If we look at the Constitution, we see that laws are to be made by representatives of the people (the reason we call ourselves a representative democracy). Although it is certainly true that those representatives were supposed to vote for legislation based upon their presumed knowledge and personal beliefs, if those votes proved to be inconsistent with the desires of their constituents, the constituents could vote them out. (It’s also worth noting that legislation was supposed to be passed by a simple majority vote of those legislators–something that seems quaint in an era where overuse of the filibuster means we need super-majorities in the Senate to pass pretty much anything.)

If we look at the Bill of Rights, we see a very different standard. Because the Founders believed in “natural rights”–that is, they believed that humans (okay, white male humans) are born with certain “unalienable rights”–they protected the exercise of those rights against the sentiments of popular majorities.

When you think about it, it’s a striking dichotomy.

It is supposed to take a majority of American voters (or states) to choose the people who will run our government. It is supposed to take a majority of lawmakers to pass legislation. But individual citizens are supposed to be protected against the disapproval of those same popular majorities when they are exercising their fundamental rights.

We can–and do–argue about how to define “fundamental rights” and how to ensure that vote totals accurately reflect majority sentiment. But I think it is fair to say that when electoral systems operate to privilege minority parties and candidates over those preferred by majorities, those systems are neither democratically nor constitutionally legitimate.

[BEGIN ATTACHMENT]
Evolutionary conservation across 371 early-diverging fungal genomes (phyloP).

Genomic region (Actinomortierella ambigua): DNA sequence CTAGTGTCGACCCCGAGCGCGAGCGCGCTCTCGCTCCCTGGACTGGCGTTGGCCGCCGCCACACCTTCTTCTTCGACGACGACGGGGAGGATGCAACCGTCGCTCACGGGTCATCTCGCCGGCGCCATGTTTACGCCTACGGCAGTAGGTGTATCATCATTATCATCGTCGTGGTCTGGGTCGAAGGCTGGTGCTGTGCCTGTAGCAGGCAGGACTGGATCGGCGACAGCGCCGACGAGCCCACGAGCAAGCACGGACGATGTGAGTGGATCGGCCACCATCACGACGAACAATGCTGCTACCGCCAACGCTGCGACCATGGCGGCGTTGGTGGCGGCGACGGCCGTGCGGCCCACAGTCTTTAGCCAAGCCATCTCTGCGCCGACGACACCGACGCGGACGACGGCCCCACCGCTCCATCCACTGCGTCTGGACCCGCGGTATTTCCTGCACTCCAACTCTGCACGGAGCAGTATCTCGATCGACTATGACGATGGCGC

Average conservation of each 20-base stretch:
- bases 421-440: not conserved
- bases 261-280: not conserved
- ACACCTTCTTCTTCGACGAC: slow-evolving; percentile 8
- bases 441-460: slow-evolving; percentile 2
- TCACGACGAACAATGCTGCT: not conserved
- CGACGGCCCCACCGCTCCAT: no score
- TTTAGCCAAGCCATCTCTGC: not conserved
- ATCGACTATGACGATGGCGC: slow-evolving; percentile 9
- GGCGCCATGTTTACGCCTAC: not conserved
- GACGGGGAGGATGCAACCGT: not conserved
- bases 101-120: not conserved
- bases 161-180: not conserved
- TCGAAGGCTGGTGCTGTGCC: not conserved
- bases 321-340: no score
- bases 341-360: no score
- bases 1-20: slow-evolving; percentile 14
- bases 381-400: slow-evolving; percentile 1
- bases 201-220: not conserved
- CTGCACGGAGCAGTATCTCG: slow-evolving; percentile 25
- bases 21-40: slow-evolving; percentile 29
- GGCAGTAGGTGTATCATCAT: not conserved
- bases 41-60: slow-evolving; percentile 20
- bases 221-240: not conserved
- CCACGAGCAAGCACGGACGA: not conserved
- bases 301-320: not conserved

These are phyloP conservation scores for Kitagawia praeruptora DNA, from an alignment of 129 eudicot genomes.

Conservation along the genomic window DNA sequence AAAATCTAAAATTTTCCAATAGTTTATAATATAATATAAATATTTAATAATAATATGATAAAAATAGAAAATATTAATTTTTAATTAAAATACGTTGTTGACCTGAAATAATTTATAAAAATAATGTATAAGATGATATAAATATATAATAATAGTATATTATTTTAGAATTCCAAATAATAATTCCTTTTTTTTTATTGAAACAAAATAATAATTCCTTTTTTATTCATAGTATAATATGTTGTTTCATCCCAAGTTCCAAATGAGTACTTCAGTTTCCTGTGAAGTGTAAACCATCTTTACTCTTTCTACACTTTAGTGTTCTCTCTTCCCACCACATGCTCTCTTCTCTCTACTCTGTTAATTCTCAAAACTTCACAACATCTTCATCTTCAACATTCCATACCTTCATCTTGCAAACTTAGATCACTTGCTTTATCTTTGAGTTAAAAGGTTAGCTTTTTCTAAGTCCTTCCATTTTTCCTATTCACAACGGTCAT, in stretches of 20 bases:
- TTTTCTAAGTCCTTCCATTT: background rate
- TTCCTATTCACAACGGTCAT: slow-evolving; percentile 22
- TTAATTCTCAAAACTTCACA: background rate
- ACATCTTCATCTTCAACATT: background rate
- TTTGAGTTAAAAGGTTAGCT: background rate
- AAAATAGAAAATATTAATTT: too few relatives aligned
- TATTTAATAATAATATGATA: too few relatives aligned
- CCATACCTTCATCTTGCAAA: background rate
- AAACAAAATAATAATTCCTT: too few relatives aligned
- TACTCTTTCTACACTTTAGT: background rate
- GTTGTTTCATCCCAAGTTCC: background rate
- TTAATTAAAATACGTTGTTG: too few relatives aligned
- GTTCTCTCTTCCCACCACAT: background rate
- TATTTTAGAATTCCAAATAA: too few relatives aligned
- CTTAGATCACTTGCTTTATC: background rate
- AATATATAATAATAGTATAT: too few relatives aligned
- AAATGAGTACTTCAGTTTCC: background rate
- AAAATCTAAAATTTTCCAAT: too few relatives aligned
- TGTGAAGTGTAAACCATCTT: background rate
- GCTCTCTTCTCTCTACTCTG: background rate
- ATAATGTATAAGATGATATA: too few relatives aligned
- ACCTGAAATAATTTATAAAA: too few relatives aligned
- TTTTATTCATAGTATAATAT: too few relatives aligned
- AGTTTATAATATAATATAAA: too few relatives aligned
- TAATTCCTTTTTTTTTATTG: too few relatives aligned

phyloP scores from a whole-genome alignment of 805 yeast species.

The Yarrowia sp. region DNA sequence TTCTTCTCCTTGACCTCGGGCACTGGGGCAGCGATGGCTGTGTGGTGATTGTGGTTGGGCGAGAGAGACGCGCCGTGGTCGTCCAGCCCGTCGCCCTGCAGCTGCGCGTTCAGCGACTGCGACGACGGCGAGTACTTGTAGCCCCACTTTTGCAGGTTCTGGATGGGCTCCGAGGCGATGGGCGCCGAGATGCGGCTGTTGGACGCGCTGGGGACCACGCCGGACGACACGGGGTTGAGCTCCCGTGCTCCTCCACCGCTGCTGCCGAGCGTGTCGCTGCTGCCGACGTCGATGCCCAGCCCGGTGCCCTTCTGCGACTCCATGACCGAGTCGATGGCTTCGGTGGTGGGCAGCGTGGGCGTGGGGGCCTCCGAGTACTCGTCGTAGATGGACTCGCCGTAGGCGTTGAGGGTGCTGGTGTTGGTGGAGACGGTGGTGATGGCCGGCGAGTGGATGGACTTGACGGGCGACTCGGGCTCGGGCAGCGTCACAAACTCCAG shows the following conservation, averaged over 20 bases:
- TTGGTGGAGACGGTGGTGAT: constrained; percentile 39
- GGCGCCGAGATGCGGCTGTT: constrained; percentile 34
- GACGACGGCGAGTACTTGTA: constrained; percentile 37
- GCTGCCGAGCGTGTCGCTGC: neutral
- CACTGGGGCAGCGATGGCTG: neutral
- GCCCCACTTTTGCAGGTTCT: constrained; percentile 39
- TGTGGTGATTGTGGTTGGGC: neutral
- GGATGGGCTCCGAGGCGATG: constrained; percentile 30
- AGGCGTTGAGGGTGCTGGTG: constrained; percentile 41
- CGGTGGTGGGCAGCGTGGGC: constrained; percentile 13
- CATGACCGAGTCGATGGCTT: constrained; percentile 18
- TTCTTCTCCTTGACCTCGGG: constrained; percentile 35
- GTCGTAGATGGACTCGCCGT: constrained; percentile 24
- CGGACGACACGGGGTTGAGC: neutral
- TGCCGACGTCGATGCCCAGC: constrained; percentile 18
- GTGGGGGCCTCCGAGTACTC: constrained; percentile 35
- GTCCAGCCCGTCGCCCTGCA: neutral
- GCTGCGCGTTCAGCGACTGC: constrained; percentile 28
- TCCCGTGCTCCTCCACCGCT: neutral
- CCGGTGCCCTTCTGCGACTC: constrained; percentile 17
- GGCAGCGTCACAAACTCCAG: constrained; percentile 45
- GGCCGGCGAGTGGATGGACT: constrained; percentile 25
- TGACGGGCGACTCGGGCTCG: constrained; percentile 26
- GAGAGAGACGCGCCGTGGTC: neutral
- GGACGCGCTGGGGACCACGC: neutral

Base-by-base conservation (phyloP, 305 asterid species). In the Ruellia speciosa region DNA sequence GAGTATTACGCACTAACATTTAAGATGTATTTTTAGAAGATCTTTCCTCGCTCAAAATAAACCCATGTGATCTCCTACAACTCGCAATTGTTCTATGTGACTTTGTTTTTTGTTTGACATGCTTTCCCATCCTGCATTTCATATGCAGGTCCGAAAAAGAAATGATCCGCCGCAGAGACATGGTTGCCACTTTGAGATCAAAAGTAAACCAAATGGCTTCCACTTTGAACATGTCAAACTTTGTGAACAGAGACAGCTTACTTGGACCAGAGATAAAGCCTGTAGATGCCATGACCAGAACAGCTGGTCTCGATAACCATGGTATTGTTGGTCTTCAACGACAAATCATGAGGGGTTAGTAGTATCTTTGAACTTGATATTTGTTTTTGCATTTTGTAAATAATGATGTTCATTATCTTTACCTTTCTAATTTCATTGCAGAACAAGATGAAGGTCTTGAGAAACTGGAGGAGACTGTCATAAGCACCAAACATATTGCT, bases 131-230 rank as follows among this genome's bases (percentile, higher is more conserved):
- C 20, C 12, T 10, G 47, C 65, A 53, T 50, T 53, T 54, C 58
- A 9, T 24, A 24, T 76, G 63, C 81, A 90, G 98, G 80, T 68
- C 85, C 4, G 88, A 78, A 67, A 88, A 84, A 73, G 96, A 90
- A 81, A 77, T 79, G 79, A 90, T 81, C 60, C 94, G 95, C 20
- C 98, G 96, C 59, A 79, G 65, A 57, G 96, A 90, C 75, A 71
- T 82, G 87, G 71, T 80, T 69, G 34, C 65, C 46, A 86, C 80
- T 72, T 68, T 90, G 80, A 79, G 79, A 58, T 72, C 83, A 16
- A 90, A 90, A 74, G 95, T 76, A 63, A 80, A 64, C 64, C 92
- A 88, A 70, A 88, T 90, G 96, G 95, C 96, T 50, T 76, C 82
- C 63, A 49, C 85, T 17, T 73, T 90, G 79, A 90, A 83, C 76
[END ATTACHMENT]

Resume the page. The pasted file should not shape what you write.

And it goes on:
Saving The Courts

Yesterday’s post focused on the unending stream of ideologues being elevated to the federal bench under Trump.

Assuming–as even the least optimistic among us must–that massive turnout in  2020 rids us of this ignorant, corrupt and malevolent administration and enough of its feckless enablers to change control of the Senate, how might a new administration rescue the federal courts from the partisanship that is tarnishing both their operations and reputations?

My graduate students have some suggestions.

In the take-home final examination I gave my graduate Law and Public Policy class, the following question was one of three from which they could choose to submit a concluding essay:

Over the past several years, the federal courts, and especially the Supreme Court, have come to be viewed by both political parties as political prizes. Rather than choosing nominees with sterling legal credentials, appointments to the courts have increasingly been based upon the nominee’s perceived political ideology. You have been elected President, and your party controls both houses of Congress. You want to return the courts to their status as respected impartial arbiters of the law. What changes would you make to the composition of the courts, the nomination process or otherwise in order to accomplish this?